Study Guide

Crime and Punishment The Home

By Fyodor Dostoevsky

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The Home

Part 1, Chapter 1
Rodion Romanovitch Raskolnikov

"I want to attempt a thing like that and am frightened by these trifles," [Raskolnikov] thought, with an odd smile. (1.1.5)

Of course, Raskolnikov is referring to his murderous idea. Part of what his mixed-up brain wants to do is overstep his fears of the landlady, to reach a place where he is in power, either literally or by becoming fearless.

[Raskolnikov] was hopelessly in debt to his landlady, and was afraid of meeting her. (1.1.2)

Right away, the novel digs into one of our deepest fears: the landlady, or landlord as the case may be. Since it's only been a few years since the serfs were emancipated, and since the serfs were "owned" by people who also owned land, landperson phobia was probably extremely acute in Russia.

Part 1, Chapter 2
Katerina Ivanovna Marmeladov

[Marmeladov:] "Allow me to ask you another question out of simple curiosity: have you ever spent a night on a hay barge, on the Neva?" (1.2.7)

Marmeladov tells Raskolnikov that his home life is so unbearable that he had to leave and sleep outdoors. It's obvious from what he says that the horror of his home is of his own making. He knows it, too. He just doesn't know how to turn things around.

Part 4, Chapter 4
Rodion Romanovitch Raskolnikov

"On a broken chair stood a candle in a battered copper candlestick." (4.4.4)

This is the first thing Raskolnikov sees when he enters Sonia's home. Notice how both the chair and the candlestick are rather beaten up? Dostoevsky really wants to emphasize Sonia's poor living conditions.

Part 5, Chapter 3

"Thief! Out of my lodging. Police, police!" yelled Amalia Ivanovna. "They must to Siberia be sent! Away!" (5.3.30)

The funny phrasing is the translator's interpretation of Dostoevsky's impression of how German immigrants to Russia speak. But we digress. Here we see another landlady, but a more vicious one. Katerina asked for it, to be sure, but was also provoked. Like Raskolnikov, Katerina wants to be free from the landlady. As we know, this decision leads to Katerina's death and to a traumatic experience for her kids.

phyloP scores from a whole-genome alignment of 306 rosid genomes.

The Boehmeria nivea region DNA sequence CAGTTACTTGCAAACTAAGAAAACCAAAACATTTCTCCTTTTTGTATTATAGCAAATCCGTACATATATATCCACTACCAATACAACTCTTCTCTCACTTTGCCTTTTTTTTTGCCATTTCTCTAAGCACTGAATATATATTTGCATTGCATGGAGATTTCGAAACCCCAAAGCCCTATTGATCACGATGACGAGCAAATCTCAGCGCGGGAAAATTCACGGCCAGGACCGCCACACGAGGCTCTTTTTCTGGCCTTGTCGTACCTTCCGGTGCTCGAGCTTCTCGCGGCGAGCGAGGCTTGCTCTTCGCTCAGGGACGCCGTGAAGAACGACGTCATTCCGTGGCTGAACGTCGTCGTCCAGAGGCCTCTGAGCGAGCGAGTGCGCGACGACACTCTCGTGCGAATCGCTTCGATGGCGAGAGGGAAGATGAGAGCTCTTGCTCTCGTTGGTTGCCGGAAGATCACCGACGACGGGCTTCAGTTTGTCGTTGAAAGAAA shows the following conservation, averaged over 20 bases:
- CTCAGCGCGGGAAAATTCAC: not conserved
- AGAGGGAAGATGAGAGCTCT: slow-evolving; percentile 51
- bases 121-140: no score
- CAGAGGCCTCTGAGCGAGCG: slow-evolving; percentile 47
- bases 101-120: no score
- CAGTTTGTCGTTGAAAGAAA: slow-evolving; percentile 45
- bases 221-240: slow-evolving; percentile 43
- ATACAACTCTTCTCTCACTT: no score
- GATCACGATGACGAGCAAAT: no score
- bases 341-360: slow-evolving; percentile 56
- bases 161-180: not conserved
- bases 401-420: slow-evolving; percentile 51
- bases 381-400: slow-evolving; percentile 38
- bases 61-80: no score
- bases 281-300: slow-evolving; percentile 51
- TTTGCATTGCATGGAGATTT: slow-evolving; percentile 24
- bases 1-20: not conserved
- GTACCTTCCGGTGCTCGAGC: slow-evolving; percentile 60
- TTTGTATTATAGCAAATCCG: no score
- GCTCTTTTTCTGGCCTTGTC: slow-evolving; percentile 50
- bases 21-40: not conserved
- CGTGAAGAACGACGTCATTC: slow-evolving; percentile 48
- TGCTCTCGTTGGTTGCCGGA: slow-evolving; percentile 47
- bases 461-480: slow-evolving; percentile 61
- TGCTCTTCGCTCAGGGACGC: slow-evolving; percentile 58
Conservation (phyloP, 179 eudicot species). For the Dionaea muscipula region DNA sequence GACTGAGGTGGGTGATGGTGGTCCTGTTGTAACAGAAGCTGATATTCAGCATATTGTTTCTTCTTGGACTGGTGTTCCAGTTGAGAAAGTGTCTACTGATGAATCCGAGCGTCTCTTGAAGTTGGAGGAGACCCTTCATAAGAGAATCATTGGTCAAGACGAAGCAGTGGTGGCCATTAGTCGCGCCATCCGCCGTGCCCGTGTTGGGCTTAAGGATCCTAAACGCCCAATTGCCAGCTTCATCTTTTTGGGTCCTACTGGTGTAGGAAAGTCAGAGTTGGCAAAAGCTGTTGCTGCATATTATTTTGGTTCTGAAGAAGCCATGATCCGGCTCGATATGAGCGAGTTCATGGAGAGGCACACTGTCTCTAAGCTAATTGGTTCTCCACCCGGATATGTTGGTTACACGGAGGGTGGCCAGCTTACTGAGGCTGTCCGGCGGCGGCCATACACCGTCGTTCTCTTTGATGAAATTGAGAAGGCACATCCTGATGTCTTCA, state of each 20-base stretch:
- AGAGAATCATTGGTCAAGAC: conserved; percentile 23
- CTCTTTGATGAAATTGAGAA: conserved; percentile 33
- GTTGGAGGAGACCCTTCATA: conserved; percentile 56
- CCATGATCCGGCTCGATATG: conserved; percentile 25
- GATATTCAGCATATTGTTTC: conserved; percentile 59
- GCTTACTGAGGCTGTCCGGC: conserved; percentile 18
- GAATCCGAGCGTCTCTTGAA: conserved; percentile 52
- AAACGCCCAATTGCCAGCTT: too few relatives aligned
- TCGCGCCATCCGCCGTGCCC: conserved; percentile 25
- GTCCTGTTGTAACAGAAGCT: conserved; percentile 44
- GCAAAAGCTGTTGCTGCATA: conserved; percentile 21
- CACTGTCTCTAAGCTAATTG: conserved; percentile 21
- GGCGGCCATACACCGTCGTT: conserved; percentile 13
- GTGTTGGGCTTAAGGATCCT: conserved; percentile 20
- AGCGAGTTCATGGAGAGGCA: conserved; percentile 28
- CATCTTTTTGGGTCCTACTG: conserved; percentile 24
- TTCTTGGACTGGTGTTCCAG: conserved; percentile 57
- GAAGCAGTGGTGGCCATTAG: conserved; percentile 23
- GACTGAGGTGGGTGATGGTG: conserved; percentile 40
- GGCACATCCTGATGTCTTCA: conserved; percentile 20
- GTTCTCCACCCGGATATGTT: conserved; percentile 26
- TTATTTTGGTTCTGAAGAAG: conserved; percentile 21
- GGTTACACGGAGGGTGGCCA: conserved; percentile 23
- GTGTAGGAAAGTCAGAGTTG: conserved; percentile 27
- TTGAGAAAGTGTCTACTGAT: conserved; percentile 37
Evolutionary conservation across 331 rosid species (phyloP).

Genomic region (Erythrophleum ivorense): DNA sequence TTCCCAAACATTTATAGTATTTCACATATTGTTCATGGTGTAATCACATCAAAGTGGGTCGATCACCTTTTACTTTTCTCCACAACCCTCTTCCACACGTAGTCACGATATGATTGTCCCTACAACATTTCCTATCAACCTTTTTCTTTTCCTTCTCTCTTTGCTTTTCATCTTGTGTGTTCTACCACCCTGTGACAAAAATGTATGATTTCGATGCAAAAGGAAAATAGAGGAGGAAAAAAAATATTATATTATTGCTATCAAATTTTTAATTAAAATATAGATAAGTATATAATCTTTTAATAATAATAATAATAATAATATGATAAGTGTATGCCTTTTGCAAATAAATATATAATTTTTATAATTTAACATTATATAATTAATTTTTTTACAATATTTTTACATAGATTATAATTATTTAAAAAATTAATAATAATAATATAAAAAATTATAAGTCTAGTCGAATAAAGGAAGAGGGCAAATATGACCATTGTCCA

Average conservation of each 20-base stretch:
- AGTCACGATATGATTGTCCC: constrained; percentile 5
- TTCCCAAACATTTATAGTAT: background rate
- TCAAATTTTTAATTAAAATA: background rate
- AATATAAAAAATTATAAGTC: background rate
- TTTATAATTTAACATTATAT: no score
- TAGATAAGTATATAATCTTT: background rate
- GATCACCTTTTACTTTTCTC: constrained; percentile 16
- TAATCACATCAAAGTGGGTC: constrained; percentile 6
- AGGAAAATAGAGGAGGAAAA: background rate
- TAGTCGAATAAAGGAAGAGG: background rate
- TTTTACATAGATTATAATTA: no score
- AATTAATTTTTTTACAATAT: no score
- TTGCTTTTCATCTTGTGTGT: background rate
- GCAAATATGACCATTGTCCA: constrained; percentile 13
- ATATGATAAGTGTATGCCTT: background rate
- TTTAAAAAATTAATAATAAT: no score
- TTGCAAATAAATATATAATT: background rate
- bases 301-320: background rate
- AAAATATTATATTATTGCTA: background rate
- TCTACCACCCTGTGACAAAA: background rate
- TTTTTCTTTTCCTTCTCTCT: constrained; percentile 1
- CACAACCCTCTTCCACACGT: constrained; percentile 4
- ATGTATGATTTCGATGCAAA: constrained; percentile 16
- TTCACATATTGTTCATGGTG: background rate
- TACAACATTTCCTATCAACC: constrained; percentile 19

Part 6, Chapter 6
Arkady Ivanovitch Svidrigaïlov

"Ugh! hang it! I believe it's a mouse," [Svidrigaïlov] thought, "that's the veal I left on the table." (6.6.37)

Svidrigaïlov's final "home" before he kills himself is the worst hotel room ever. It seems to mirror his cracked state.

Epilogue, Part 2

Seven years, only seven years! At the beginning of their happiness at some moments they were both ready to look on those seven years as though they were seven days. (Epilogue.2.29)

This passage suggests that Raskolnikov and Sonia find a home in each other. As long as they are together, they will feel secure.

Arkady Ivanovitch Svidrigaïlov

[Svidrigaïlov:] "I will put those two little ones and Polenka into some good orphan asylum, and I will settle fifteen hundred roubles to be paid to each on coming of age, so that Sofya Semyonovna need have no anxiety about them." (5.5.93)

This gives us the willies. Would you trust Svidrigaïlov with your children's futures? Sonia almost has to do it. She really doesn't have the means to raise three kids. We can only hope that this is one of Svidrigaïlov's "good deeds" and he found a nice place for them. Either way, their home lives are about to change, for better or worse.

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